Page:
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Settlement Hubs: Settling Disputes In Times Of A Climate Emergency

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By Samar Rege

It is better to debate a question without settling it, than to settle a question without debating it– Joseph Joubert

Philip the Second of Macedonia struck a treaty with the Southern States of Greece to settle territorial disputes through arbitration in 337 B.C.E. Interestingly, the infamous Ides of March was originally known as a time in the month for Senators of the Roman Empire to forget past grudges and settle feuds. Although the Senators who met Caesar in the Theatre of Pompey were in no mood for such conciliations, settlement and mediation have been the oldest and most reliable vessels of conflict resolution. Tsar Nicolas II convened the Hague Peace Conference in 1899, resulting in a treaty which averted impending war in Europe and a larger threat to humanity. This was the Hague Convention for the Pacific Settlement of International Disputes which recognised arbitration and settlement as avenues where conventional diplomacy had failed.

The colours and contours of what constitutes as threats to humanity has changed in this century. According to the EJAtlas research, India has more environmental conflicts than any other country, and more conflicts over water than any other cause. 27% of all ecological conflicts in India are due to water scarcity and India is en-route to become a water-scarce country by 2030. Crop and cereal prices could rise by 23% in the next two decades and 30% of India has already succumbed to desertification.

Notwithstanding the early colonial environmental laws which were largely provincial, the first attempt towards conservation in India was through the Water (Prevention and Control of Pollution) Act in 1974 after the Stockholm Conference. A zealous Parliament and proactive Courts created the pillars of enviro-legal jurisprudence in the following two decades. Indian Courts especially have reflected progressive environmental principles through precedent and have consistently reaffirmed enviro-constitutional rights. However, it is painfully apparent that Courts and conventional processes are unable to regulate, investigate and legislate a shield against the assault on our climate.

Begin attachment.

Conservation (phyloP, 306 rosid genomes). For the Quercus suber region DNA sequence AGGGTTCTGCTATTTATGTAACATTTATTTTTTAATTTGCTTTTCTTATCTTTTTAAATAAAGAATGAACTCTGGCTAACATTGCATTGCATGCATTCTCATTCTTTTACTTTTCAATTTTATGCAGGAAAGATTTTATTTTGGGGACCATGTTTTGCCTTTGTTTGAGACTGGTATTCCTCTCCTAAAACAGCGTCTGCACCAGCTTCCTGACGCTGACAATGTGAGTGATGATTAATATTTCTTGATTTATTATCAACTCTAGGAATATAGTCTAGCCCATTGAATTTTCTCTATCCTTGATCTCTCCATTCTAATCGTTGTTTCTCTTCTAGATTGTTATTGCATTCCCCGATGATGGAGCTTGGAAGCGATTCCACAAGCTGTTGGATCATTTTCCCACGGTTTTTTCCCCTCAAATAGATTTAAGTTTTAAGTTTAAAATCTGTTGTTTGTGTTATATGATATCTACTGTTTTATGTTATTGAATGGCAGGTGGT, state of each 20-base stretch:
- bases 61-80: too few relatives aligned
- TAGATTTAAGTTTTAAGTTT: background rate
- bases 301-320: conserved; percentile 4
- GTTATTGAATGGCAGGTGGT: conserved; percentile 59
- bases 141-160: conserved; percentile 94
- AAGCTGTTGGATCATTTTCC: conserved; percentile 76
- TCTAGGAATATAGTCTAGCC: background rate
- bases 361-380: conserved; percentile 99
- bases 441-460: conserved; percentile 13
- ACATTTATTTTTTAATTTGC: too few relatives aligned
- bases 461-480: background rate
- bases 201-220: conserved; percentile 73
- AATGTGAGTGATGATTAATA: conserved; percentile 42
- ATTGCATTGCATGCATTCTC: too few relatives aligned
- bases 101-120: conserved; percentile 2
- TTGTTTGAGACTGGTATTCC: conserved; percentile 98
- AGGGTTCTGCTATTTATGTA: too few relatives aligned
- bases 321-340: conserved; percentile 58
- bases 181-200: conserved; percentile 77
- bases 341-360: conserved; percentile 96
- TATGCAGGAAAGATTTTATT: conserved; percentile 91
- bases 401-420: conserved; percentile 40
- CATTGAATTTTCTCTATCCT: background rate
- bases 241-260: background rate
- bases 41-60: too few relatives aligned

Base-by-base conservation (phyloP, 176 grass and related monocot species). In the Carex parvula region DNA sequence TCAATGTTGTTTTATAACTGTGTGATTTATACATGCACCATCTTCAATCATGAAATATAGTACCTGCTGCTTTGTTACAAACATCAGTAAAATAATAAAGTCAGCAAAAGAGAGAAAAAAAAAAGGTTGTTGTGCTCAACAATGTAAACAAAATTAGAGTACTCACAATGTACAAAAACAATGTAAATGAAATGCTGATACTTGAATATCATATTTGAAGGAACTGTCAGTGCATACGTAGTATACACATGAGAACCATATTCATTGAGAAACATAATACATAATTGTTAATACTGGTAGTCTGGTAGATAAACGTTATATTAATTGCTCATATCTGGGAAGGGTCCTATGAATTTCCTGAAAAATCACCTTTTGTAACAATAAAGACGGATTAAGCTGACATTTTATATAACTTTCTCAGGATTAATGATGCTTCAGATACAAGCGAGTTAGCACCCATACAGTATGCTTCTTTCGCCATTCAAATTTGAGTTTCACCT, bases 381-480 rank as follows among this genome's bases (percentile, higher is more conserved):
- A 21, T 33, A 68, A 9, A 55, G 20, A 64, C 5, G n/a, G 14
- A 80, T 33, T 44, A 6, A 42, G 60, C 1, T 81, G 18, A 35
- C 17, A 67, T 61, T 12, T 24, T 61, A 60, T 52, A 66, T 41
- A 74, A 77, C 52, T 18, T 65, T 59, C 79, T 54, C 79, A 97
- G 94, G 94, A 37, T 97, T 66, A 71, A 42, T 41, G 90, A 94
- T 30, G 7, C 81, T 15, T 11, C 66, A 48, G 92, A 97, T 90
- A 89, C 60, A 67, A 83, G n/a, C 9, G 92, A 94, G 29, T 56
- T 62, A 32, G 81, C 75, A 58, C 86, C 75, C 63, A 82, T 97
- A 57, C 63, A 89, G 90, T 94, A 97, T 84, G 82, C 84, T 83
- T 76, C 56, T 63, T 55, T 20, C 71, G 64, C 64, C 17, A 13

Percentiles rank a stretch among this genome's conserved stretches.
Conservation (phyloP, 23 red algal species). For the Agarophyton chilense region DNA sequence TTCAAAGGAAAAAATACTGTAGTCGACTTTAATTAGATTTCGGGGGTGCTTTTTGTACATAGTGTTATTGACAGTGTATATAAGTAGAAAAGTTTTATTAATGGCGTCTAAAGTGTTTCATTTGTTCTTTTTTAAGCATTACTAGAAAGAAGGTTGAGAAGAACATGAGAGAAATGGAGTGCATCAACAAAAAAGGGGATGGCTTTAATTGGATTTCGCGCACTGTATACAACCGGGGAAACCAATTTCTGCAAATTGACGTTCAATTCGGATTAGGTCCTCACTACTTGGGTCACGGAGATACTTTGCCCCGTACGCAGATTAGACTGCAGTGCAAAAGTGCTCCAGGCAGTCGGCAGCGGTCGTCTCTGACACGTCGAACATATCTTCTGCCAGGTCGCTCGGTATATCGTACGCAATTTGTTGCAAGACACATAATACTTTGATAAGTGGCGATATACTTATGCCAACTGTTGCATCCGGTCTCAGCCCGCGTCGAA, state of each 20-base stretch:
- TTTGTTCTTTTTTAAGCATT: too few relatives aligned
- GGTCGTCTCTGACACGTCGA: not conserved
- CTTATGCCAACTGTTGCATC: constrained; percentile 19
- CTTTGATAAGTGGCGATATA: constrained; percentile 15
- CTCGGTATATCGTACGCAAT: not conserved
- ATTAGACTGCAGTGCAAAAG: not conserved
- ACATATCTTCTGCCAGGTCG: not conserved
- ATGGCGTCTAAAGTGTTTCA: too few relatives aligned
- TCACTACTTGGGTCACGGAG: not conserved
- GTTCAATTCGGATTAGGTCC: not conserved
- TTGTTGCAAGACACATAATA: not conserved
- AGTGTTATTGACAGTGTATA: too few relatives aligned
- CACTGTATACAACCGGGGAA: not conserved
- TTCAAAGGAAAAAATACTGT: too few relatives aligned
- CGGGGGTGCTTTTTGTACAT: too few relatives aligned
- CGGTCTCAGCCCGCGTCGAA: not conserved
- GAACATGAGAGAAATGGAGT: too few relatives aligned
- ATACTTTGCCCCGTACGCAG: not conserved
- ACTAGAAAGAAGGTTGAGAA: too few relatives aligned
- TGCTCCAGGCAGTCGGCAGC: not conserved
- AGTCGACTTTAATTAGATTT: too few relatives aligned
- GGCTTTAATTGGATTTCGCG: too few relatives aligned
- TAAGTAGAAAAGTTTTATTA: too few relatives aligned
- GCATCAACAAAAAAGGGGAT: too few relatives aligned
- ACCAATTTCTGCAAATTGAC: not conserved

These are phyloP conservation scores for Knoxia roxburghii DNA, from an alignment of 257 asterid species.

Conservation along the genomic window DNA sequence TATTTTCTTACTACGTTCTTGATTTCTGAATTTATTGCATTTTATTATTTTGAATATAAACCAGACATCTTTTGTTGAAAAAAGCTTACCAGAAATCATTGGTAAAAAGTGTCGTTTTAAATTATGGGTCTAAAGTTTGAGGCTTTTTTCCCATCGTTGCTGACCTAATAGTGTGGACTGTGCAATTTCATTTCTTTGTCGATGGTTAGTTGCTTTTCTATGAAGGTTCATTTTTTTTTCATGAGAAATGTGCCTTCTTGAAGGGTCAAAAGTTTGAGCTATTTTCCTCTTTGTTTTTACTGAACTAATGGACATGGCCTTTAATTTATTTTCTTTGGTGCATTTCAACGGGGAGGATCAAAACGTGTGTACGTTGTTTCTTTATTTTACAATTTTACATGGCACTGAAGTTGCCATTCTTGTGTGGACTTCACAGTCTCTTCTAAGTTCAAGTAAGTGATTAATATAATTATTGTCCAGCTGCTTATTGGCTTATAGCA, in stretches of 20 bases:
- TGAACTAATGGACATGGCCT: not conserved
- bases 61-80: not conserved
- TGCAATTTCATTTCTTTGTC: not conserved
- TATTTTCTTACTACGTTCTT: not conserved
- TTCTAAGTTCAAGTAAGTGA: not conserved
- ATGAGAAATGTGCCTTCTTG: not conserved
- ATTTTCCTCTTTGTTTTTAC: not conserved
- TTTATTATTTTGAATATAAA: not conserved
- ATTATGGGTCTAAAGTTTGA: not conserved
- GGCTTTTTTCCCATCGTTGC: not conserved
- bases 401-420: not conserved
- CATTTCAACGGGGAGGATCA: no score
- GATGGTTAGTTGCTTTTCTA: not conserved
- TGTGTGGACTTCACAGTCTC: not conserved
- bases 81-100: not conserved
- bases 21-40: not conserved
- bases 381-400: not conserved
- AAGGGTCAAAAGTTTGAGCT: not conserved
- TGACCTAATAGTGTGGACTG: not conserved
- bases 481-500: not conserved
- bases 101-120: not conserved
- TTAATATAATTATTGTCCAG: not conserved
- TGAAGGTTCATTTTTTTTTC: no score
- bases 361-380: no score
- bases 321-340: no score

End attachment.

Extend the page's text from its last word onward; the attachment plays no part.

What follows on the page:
The present pandemic is only a glimpse into how devastating a generation-long spell of isolation, inadequate healthcare, disease and loss of lives that climate change would doom onto us. Simply phrasing it as environmental degradation does not articulate the macabre reality of the disease, food and water shortages and the pain and loss of human lives that India will suffer. As an illustration, the Madras High Court ruled in August 2020 that the Tamil Nadu authorities were justified in closing down the Vedanta Sterlite factory in 2013 and once again in 2018 for violation of license conditions. The Court also held that Vedanta Sterlite was responsible for the disastrous sulphur dioxide leak in March 2013, when a large SO2 leak from the company’s sulphuric acid plant affected thousands of residents in Thoothukudi. Strikingly, this is the second time the factory was shut down, the first in 1997 when 20 employees from the Dried Packaging factory were injured due to a leak of SO2. Local residents had recognised the coming purge and had been objecting to the functioning of the plant; had they been heard it would have averted the accident. Not only enviro-industrial accidents, but also famines and drought, smog and earthquakes are devastating Indian lives consistently and with increasing frequency. India has shown a pattern of disregarding local opinions, ignoring public hearings and then reacting to ecological disasters when it is too little and too late to do so.